New York’s Allyson: What Jazz Became and Continues To Be For Me


Milo Paul

I lost my aunt a while back but don’t worry your silly little head about how that’s got me feeling right now. Aunt Allyson wasn’t particularly close to my family; in fact, she was far, far from us, holding up in New York City for the last decades of her life, really. She rarely came down so, by the time she passed, what I knew about this woman was based off the very few times she came down to visit the family.

I had always thought (and known, even) that Aunt Allyson was cool. She was. She and her life partner, someone who passed away quite recently, both were. And thanks in large part to Uncle Oliva’s passing and perhaps the somberness of this room’s lighting, I’ve decided I want to reflect on something I don’t afford myself much thought otherwise.

When I entered the room, the lights were bright. Not piercing enough to stunt that teenager I was, but they made their presence known. Dizzy’s Coca Cola Club was hot, mouths wet with the sizzle of their soft drink sprinkled a good deal with their chosen liquor that night, and there was a great clattering sound of feet shuffling across the floor in a disordered uproar of social comings and goings. I am led to my table, coaxed some by my parents after the sight of the club seemed to have stunted me, and sit down at a table right in front of a stage barely above the floor. I had never seen a stage like that up until that point, but it was clear that it’s positioning was an effort to foster intimacy from the performances of all who stepped on. I sat and waited, unsure of what was to come.

My Aunt Allyson had worked at that club and others like it for most of her adult life, I learned. With his arm on my shoulder, an old fellow attempted to fight his way through the whiskey he had abated himself with to tell me who my Aunt was. By his words, she was the best waitress in the world. The best waitress any self-respecting Jazz Club in New York City could want.

With a hush, the lights dimmed. A man came to the stage and with the simple wave of his hand, a light focused itself at the table where my family and I were sitting. I had known this concert was in memorial for my Aunt and that we were its recipients but nothing had prior prepared me for the lavish nature by which this show would start and run with. The crowd around us clapped for us, people they hardly knew. I saw some of them rise and holler. There were whistles. They had all known Allyson. Down south, Allyson had us to call her family. Here, in this room overlooking busy New York City intersections, loaded with alien fragrances and bearing a haunted charm, with the magic of a majesty I’ve never known, was where her northern family resided. I felt then like a stranger in a strange land, but the warmth of the crowd’s reception reassured me. This could be anyone’s home.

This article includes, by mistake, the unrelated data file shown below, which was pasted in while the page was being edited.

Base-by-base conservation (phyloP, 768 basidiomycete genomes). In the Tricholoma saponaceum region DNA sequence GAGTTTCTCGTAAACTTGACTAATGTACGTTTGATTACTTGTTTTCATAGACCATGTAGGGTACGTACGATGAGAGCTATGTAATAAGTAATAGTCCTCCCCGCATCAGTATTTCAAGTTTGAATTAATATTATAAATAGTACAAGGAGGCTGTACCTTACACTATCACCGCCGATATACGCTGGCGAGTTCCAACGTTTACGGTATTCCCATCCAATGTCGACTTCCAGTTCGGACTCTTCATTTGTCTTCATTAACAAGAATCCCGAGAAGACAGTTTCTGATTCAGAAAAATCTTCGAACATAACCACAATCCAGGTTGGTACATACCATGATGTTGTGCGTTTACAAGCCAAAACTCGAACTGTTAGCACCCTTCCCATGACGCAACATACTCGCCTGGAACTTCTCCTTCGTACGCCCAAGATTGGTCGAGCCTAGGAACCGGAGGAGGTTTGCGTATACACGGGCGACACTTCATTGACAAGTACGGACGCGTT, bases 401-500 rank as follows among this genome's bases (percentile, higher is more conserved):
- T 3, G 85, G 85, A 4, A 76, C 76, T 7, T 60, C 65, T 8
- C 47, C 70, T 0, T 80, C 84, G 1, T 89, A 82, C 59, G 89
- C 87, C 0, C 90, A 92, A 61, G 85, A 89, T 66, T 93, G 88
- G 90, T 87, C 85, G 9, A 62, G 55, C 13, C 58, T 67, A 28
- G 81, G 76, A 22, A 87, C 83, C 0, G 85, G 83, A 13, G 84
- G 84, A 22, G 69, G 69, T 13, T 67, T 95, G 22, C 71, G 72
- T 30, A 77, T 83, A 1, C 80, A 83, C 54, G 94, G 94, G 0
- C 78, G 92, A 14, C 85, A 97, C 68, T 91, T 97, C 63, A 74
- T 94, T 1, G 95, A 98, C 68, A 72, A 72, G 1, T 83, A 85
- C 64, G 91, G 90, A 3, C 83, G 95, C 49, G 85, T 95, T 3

And then the sound. It’s as if the notes themselves were dancing, fluid and uninhibited. They were sorrowful and sweet. The howl of the brass rod on the heels of weeping woodwinds, embracing one another mid-expression in beautiful, honest noise. I had never heard music in that manner before, reinventing itself, fidgeting, sure but improvised. It was imperative that it was imperfect. It was Jazz.

I sigh now as I finish up my writing. I really don’t know what I meant for you to think, it just came to me. I think of that night because it looked like the sun as it is now, going down past the roofs of the houses into the night. It felt like the bittersweet melancholy of this ending day. And it was all hers. That noise was New York City. That was my Aunt Allyson’s noise, and I’ve been in love ever since that day.